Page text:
“And when the economy does come roaring back, as it always does, the value of your investment could go much, MUCH higher.
“That’s why right now I’m pounding the table on these high-income-generating real estate stocks.”
That’s true, and Lichtenfeld admirably does not throw in the misleading “this income is legally guaranteed” balderdash that many REIT pitchmen use — REITs do have to distribute at least 90% of their real estate income as dividends to shareholders, but we should also recall that this is a really, really easy hurdle to leap over. Real estate comes with such massive depreciation charges, which count against income, that in reality almost all REITs pay out far more than is required. Lots of REITs have very low reported income because of depreciation and amortization, but very nice cash flow that they can use to pay out big dividends and keep their shareholders happy — almost all REIT shareholders are primarily dividend-motivated, and this is not a secret to REIT managers.
That’s why REITs in general use the “funds from operations” (FFO) cash flow term instead of “earnings” most of the time, and analysts tend to focus on FFO as well. The officially accepted definition of FFO is that they take net income, then exclude depreciation and amortization of the real estate, exclude gains or losses from the sale of real estate, and exclude write-downs or write-ups in the value of the underlying real estate. It’s meant to be a measure of the ongoing business income from the real estate operations.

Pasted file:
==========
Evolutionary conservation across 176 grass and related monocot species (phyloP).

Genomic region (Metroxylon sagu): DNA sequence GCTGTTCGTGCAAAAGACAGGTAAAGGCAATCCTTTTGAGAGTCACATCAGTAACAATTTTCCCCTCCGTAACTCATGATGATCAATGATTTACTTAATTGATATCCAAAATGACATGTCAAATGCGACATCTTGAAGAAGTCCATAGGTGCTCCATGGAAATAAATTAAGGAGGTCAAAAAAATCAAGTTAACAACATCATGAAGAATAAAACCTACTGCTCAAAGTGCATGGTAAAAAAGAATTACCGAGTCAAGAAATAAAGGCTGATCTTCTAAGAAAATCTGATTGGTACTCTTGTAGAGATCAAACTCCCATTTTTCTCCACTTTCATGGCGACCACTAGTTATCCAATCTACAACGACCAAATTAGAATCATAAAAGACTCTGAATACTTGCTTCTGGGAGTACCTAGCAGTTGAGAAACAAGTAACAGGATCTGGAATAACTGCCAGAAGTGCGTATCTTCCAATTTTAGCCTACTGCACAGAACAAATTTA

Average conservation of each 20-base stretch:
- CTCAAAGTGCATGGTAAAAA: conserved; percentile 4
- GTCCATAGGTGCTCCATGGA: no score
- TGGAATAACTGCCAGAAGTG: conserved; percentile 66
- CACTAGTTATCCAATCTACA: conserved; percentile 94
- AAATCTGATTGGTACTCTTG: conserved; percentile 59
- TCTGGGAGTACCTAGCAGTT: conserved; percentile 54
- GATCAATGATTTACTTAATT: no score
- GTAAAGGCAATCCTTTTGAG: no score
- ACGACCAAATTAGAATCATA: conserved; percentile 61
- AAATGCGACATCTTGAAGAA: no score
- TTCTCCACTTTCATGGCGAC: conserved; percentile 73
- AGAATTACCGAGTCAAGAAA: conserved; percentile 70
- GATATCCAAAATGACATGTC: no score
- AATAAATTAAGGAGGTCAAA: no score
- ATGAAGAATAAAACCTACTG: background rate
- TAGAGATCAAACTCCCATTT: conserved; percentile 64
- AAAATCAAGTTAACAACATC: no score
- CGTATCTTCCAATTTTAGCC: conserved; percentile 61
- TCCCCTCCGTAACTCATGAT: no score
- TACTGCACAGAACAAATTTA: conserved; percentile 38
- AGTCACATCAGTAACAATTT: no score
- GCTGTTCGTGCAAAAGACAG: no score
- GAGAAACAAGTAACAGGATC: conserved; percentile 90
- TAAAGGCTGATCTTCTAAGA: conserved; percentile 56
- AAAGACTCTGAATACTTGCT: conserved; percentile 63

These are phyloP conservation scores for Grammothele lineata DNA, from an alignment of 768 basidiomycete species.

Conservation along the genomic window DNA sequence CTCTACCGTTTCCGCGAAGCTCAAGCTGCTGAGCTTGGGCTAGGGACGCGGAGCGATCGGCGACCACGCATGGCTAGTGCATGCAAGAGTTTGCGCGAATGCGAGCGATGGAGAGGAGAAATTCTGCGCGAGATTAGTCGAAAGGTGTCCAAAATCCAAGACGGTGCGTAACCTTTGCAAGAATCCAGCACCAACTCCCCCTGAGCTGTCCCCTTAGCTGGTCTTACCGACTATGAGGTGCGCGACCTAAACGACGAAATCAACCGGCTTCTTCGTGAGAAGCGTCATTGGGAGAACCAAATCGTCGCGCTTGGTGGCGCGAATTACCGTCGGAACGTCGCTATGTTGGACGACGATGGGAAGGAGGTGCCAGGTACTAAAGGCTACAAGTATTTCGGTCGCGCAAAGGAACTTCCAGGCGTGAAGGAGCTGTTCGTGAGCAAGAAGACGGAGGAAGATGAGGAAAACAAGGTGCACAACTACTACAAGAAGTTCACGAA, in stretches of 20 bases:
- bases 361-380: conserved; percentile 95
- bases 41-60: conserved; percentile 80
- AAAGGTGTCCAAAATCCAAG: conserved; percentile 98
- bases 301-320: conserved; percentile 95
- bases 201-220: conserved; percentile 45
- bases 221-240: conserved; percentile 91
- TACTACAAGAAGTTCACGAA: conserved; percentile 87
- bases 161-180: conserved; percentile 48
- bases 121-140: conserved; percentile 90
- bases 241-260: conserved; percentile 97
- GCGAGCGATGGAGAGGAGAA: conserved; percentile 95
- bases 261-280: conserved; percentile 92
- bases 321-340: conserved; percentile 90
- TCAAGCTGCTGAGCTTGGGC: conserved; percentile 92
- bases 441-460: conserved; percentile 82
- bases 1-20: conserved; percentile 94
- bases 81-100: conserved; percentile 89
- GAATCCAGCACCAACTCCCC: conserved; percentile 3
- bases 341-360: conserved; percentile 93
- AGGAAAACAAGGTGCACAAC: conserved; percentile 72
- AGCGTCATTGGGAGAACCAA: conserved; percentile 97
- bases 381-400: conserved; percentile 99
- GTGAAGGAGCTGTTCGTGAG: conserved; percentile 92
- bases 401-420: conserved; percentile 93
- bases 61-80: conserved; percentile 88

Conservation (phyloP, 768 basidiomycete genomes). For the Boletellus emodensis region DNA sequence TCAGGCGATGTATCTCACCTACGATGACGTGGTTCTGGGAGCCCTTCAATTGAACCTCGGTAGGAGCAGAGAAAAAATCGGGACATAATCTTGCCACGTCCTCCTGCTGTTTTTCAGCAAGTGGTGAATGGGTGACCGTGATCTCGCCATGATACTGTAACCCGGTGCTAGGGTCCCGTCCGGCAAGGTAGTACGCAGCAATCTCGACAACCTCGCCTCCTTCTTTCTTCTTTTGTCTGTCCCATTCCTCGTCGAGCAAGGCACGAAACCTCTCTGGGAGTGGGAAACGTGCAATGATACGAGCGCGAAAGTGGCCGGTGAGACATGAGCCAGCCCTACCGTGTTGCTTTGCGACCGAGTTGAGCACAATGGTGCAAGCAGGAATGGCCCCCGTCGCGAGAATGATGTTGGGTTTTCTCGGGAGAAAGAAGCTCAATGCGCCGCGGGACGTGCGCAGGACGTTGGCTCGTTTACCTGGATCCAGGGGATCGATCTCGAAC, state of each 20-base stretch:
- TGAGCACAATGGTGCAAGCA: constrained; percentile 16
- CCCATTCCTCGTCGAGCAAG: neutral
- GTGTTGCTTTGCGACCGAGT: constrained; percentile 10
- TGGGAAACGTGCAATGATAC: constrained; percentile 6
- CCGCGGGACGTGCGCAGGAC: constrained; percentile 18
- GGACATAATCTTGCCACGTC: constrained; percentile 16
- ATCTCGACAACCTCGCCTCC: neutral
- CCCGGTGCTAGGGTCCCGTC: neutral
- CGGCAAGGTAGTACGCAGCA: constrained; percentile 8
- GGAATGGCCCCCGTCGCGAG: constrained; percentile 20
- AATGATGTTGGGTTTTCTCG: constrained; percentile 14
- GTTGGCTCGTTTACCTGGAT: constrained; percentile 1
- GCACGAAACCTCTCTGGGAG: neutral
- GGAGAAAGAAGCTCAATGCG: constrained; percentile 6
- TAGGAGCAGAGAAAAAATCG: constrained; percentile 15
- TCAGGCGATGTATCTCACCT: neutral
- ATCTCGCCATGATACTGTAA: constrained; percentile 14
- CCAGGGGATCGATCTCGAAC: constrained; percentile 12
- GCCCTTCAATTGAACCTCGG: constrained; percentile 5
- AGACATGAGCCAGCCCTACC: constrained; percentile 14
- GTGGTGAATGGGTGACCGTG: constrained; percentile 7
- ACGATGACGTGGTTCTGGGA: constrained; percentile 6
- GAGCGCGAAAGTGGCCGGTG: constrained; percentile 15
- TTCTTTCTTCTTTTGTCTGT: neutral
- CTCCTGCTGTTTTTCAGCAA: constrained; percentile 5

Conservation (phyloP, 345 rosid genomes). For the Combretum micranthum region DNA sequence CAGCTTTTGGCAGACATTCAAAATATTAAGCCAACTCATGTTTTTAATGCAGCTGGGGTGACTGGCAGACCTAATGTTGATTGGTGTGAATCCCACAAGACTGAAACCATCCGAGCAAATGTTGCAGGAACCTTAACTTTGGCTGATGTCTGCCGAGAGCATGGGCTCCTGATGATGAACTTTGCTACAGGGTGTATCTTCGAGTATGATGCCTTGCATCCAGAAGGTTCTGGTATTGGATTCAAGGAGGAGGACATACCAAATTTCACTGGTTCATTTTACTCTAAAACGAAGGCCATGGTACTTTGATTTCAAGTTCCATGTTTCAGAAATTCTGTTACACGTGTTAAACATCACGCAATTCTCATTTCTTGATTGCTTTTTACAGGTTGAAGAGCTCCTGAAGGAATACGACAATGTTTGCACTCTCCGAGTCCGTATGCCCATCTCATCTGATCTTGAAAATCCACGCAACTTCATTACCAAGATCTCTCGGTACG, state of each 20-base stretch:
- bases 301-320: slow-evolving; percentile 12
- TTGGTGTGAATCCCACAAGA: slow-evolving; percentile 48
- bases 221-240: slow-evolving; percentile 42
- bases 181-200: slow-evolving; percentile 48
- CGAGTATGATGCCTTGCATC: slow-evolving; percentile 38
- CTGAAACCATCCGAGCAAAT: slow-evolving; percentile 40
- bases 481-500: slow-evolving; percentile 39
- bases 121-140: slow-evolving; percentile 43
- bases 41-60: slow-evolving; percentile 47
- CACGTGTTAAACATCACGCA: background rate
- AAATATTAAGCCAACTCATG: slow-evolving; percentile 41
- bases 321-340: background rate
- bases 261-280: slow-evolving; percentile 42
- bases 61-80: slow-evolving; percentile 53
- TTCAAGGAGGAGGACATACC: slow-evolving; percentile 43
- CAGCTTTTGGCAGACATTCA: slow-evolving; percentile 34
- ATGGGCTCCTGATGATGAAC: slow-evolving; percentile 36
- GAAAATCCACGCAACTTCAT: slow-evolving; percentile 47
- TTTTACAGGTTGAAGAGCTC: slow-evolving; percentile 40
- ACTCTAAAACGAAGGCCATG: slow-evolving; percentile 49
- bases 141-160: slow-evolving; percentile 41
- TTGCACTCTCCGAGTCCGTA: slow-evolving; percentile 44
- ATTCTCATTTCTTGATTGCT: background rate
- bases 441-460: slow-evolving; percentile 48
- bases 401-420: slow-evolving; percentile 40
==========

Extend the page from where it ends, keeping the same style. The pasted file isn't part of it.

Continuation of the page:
In practice, this also means that REITs are capital sponges — they are always looking for more equity and will generally raise more equity anytime they want to expand by buying or improving properties. That’s because they don’t retain any cash from that “depreciation” or amortization of the properties. They raise money, they buy properties, and they pay out a large portion of the net rental cash flow out to shareholders.
Growth for these companies comes not from compounding their income by building the portfolio’s value on a per-share basis, since most of them don’t really do that, it comes from selling shares and levering that equity up by borrowing money to buy properties, hopefully therefore increasing the cash flow (FFO) from those properties on a per-share basis, or, if they don’t use much leverage or try to grow by selling shares and acquiring properties, they can sometimes thrive, on a smaller scale, by maintaining or improving properties so well that they can continue to increase rents and become gradually more efficient. That latter one is tough, though, since the overhead of a public company can be a drag on a REIT that isn’t really growing.
In general, when it comes to REITs, the total return that shareholders can expect comes primarily from the dividend — if the dividend is largely flat, that’s probably all you’re going to get unless you buy at a really opportune “beaten down” price and sentiment about the company improves… if the dividend is rising, over time the share price tends to rise with that dividend, giving you real compounding power if you reinvest your dividends each quarter (or month)… but if the dividend is cut, look out below.
I don’t know what will happen in the big picture, but over the last 3